As the Muslim holy month of Ramadan drew to a close, Muslim-Americans of diverse backgrounds and national origins gathered in mosques and Islamic centers across the United States to celebrate Eid al-Fitr, or "fast breaking" holiday.
While prayers mark the beginning of the celebration, Eid breakfast is an important meal for practicing Muslims, who had been fasting from sunrise to sunset for an entire month.
During Eid al-Fitr, Muslims around the world celebrate by performing special prayers, paying social visits and seeking to strengthen family and community bonds.
Eid prayers in the U.S. are usually held either in local mosques or in public facilities designed to accommodate large gatherings. Esam Omeish led the prayers at a ballroom at a hotel in the northern part of the U.S. state of Virginia.
“Eid prayers here are attended by Muslims from more than 40 different backgrounds and national origins. That much diversity does not exist elsewhere except during the Muslim pilgrimage to Mecca,” said Omeish.
Participants exchange embraces at the conclusion of the prayers.
Imam Hassan Qazwini, President of the Islamic Center of America in Dearborn, Michgan, says his center has to offer consecutive Eid prayers to accommodate the thousands of Muslim participants.
“We perform Eid prayers five times because in such a holy occasion we have more than 7000 worshippers celebrating the end of Ramadan at the center,” said the imam.
American Muslims girls are seen celebrating Eid al-Fitr in northern Virginia August 8, 2013 (Mohamed Elshinnawi/VOA).
As with most holidays, Eid is a special day for children. They receive gifts or money from their parents, wear new outfits and enjoy their time with their families and friends.
Aziza Khan, a mother of two, attended with her children.
“We put on our best clothes,” said Khan. “Everyone comes dressed up. All the kids are excited, and they love showing off their new outfits. It’s just a sea of gorgeous colors.”
American Muslims do not celebrate Eid the same way people in predominantly Muslim countries do. In the U.S., many Muslims might still have to attend to their daily business during Eid.
Omar Okaily attended the early Eid prayers so that he could go back to his office.
“While we are enjoying our religious freedom in the U.S., our Islamic religious occasions are not official holidays,” said Okaily.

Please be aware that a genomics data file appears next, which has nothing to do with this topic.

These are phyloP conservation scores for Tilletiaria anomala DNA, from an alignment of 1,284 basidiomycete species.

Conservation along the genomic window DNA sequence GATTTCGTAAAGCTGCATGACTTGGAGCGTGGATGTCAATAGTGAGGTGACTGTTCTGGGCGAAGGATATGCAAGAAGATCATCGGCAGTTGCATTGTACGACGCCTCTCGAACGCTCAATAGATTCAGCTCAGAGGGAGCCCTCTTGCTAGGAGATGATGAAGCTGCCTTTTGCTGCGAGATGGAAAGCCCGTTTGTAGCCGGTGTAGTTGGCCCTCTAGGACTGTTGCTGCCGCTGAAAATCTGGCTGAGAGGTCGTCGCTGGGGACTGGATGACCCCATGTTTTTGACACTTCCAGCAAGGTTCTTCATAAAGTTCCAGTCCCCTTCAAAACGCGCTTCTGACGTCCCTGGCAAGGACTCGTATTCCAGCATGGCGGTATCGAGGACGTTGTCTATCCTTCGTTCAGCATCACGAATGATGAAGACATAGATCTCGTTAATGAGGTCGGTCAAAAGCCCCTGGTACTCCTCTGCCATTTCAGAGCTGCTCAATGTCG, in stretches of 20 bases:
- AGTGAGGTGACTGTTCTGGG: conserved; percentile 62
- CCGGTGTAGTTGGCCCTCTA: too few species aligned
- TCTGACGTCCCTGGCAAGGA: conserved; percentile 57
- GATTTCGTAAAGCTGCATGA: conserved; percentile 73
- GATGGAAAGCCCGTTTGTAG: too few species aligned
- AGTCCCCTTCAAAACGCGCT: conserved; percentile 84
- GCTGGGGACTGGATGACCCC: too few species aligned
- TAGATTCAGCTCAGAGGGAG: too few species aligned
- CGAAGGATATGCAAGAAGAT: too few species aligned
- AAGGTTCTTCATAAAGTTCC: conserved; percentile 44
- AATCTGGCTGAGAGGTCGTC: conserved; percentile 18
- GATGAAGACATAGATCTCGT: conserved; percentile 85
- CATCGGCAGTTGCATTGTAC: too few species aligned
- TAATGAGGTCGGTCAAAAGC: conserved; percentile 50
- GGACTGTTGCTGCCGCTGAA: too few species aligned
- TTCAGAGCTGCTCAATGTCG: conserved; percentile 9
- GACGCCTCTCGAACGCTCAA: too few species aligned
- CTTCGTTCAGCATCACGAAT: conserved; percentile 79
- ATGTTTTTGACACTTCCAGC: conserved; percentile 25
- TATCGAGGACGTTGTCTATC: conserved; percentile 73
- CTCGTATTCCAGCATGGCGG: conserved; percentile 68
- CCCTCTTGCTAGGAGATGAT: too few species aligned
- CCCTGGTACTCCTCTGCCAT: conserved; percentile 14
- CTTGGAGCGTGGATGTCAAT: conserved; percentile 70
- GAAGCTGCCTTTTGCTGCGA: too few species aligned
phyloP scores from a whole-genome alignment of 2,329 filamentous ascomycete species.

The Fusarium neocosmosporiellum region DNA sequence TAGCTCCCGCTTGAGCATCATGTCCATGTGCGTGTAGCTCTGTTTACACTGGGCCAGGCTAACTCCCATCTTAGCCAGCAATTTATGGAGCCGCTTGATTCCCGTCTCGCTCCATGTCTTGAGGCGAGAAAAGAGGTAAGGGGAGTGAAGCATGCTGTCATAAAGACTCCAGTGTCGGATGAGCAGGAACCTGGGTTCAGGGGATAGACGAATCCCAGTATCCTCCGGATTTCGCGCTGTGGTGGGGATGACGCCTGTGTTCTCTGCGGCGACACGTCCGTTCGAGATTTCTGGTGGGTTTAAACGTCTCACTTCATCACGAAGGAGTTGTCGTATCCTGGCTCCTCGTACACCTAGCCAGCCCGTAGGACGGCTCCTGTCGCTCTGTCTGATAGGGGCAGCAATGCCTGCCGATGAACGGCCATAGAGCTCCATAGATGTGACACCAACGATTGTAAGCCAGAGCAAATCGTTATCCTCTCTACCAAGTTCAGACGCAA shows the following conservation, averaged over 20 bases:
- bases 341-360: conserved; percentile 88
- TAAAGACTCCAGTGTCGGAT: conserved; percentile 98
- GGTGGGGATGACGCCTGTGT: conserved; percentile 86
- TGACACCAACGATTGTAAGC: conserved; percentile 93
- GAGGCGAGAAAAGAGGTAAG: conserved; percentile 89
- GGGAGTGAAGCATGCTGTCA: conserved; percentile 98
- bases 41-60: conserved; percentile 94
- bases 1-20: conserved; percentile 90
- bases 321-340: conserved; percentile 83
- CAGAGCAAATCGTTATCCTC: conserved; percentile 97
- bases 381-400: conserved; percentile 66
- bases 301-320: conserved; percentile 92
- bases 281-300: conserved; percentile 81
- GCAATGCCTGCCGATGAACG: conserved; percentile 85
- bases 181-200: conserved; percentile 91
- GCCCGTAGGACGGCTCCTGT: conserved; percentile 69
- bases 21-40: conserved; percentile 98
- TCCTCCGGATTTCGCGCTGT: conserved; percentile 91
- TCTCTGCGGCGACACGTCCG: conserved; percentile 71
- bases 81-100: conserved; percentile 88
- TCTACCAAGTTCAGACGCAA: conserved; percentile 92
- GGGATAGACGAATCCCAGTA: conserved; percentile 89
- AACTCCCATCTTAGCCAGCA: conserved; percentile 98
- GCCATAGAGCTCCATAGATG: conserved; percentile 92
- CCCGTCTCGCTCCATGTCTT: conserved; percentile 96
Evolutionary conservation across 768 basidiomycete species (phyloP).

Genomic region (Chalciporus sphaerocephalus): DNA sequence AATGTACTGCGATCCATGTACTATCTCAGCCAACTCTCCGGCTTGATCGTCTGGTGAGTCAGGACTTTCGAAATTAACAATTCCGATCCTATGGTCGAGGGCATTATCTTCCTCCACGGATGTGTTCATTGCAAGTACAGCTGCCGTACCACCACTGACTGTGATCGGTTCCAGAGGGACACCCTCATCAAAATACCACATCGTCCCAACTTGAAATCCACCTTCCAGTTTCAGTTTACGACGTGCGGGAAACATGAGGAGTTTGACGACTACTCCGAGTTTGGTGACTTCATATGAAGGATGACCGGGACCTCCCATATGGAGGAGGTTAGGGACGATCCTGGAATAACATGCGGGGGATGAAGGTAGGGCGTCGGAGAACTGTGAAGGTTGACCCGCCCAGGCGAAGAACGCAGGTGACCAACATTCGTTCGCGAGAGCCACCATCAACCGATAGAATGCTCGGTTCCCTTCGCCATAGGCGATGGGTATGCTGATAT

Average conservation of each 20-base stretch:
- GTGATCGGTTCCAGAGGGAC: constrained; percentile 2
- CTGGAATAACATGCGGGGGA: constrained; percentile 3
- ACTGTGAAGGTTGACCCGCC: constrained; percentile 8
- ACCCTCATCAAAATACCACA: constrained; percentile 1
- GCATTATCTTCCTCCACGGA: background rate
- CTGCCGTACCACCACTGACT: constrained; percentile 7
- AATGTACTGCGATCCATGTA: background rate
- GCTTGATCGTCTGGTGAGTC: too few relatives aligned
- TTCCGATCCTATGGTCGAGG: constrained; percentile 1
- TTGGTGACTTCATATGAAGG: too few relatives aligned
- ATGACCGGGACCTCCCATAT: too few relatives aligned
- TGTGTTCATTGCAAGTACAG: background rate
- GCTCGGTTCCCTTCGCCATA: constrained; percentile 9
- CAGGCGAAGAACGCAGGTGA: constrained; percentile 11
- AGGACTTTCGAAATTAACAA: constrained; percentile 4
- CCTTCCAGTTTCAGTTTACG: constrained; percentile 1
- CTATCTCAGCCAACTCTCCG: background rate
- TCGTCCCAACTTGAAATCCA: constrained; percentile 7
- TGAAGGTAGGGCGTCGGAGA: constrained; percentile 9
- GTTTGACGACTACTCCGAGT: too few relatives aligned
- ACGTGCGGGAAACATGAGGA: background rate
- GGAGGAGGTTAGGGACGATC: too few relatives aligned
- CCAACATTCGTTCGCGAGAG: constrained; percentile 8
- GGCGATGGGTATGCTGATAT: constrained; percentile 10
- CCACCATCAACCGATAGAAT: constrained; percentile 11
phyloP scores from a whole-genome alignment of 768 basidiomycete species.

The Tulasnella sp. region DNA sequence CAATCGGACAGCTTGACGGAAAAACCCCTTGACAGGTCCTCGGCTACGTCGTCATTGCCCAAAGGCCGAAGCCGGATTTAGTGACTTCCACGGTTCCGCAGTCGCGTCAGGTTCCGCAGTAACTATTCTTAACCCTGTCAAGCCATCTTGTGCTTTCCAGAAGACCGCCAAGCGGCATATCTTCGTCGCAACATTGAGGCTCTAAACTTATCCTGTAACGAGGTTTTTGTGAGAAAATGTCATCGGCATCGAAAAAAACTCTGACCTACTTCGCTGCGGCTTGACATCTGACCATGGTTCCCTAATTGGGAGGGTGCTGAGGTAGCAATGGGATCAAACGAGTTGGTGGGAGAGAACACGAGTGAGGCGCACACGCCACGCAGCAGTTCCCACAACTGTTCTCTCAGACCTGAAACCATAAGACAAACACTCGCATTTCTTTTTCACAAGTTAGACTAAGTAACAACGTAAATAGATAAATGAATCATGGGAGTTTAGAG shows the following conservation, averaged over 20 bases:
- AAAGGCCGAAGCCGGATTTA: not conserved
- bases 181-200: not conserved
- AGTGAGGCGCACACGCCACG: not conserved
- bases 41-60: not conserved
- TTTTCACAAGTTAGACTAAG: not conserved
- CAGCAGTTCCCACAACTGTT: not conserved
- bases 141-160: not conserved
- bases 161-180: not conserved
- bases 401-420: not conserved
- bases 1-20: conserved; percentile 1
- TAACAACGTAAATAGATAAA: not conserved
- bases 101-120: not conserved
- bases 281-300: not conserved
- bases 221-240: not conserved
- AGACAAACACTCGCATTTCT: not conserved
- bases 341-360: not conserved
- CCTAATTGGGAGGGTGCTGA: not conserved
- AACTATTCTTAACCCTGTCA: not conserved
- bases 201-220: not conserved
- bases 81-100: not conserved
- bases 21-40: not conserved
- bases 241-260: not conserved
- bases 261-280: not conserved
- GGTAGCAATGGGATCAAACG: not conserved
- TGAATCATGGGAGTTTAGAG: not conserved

American Muslims mark the end of Ramadan also with charitable contributions to the needy and by helping less fortunate Muslims “taste” the joy of this Islamic holiday. Imam Shaker Elsayed of Dar Alhijra Islamic Center in Northern Virginia explained.
“Before Eid celebrations, we collect ten dollars from each fasting Muslim to buy food and new clothes for poor Muslims in the community,” said Elsayed.
For Muslim-American groups, every year Eid brings an opportunity to educate the American public about the religious observance and the Islamic faith in general. Nihad Awad, the executive director of the Washington-based Council on American-Islamic Relations
says, "The Council sends out information relating to Eid to our non-Muslim constituency and friends.” The mailing, he says, is intended to serve as a reminder for all Americans that Muslims are an integral part of U.S. society.
Official Eid greetings
Since 1992, U.S. presidents have issued Eid greetings
each year to the more than 1.2 billion Muslims worldwide. President Obama congratulated Muslim Americans and Muslims around the world on this joyous day on behalf of the American people.
“Michelle and I send our warmest greetings to Muslims celebrating Eid al-Fitr here in the United States and around the world,” the president said in a statement. “For millions of Americans, Eid is part of a great tapestry of America’s many traditions, and I wish all Muslims a blessed and joyful celebration. Eid Mubarak.”
Imam Abdulla Khouj, president of the Islamic Center in Washington, D.C., believes the Ramadan and Eid greetings offered by consecutive American presidents since early 1990s have helped raise awareness about Islam among Americans.
"When the president of a great country acknowledges the fact that people are fasting and somehow shares with them their feelings, that makes them feel that they are welcome in this country," Imam Khouj said.
For Sami Elenazi, a new resident originally from Saudi Arabia, the greeting had symbolic value.
A fragment of an Eid al-Fitr stamp issued by the U.S. Postal Service in 2011 (USPS).
“This presidential tradition is the best proof of religious tolerance in the U.S.,” Elenazi said. “Although I am a newcomer to this country, I felt at home celebrating the end of Ramadan.”
Since 2001, U.S. Postal Service has been marking Eid by issuing a special stamp with traditional Islamic greetings in Arabic.